While some of these provisions were a surprise to the Administration, others, like the Jerusalem sections, were known. The Administration made its displeasure clear during negotiations over the bill, but not forcefully enough, it appears, to have dissuaded a willful few from doing their work. As a result, a handful of pro-Israel members of Congress were allowed to impose their extremist positions on the rest of the legislation body.
And so late last week when H.R. 1646 finally passed Congress and was put on the President’s desk, the Administration was forced to respond. They did not want to veto the entire budget since it included a number of important items, most notably the U.S. dues. The decision, therefore, was made to have the President sign the bill, but to simultaneously issue a statement of clarification regarding the Administration’s understanding of the Act.
The “Statement by the President” was a detailed four page document that made clear the Administration’s rejection of many of the bills most controversial elements. It began:
Regrettably, the Act contains a number of provisions that impermissibly interfere with the constitutional functions of the presidency in foreign affairs, including provisions that purport to establish foreign policy that are of significant concern….Such provisions, if construed as mandatory rather than advisory, would impermissibly interfere with the President’s constitutional authorities to conduct the Nation’s foreign affairs, participate in international negotiations, and supervise the unitary executive branch.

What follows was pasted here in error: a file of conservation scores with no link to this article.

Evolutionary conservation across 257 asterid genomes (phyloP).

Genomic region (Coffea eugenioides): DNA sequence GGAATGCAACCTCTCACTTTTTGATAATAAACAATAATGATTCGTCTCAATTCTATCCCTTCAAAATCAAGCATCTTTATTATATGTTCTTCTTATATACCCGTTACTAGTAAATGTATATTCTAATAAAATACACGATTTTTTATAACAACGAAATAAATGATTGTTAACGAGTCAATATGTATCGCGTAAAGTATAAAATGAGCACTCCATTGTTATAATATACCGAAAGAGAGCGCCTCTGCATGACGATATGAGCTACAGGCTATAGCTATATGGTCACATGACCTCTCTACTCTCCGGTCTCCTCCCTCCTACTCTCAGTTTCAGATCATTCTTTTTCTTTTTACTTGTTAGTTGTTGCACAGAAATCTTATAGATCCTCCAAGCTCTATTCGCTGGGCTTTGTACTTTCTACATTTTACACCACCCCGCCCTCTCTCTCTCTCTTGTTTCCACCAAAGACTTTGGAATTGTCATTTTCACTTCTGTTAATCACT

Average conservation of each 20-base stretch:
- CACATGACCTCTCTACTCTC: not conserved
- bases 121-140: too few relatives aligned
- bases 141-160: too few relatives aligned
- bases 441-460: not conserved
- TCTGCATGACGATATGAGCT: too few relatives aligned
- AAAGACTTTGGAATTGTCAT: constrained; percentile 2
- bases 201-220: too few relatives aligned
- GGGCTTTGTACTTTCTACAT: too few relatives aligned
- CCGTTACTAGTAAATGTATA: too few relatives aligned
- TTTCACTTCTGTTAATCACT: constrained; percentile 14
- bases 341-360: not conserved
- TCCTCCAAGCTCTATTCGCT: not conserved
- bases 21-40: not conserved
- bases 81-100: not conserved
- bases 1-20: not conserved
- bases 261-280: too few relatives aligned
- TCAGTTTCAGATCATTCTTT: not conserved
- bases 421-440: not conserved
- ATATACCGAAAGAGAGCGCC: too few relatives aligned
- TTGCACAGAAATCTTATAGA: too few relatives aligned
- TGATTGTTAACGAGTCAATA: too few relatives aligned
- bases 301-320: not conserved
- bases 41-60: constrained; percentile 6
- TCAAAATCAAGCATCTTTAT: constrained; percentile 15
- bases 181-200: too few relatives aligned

With regard to the sections dealing with Jerusalem, the President’s “statement” says:
Section 214, concerning Jerusalem, impermissibly interferes with the President’s constitutional authority to conduct the Nation’s foreign affairs and to supervise the unitary executive branch. Moreover, the purported direction in section 214 would, if construed as mandatory rather than advisory, impermissibly interfere with the President’s constitutional authority to formulate the position of the United States, speak for the Nation in international affairs, and determine the terms on which recognition is given to foreign states. U.S. policy regarding Jerusalem has not changed.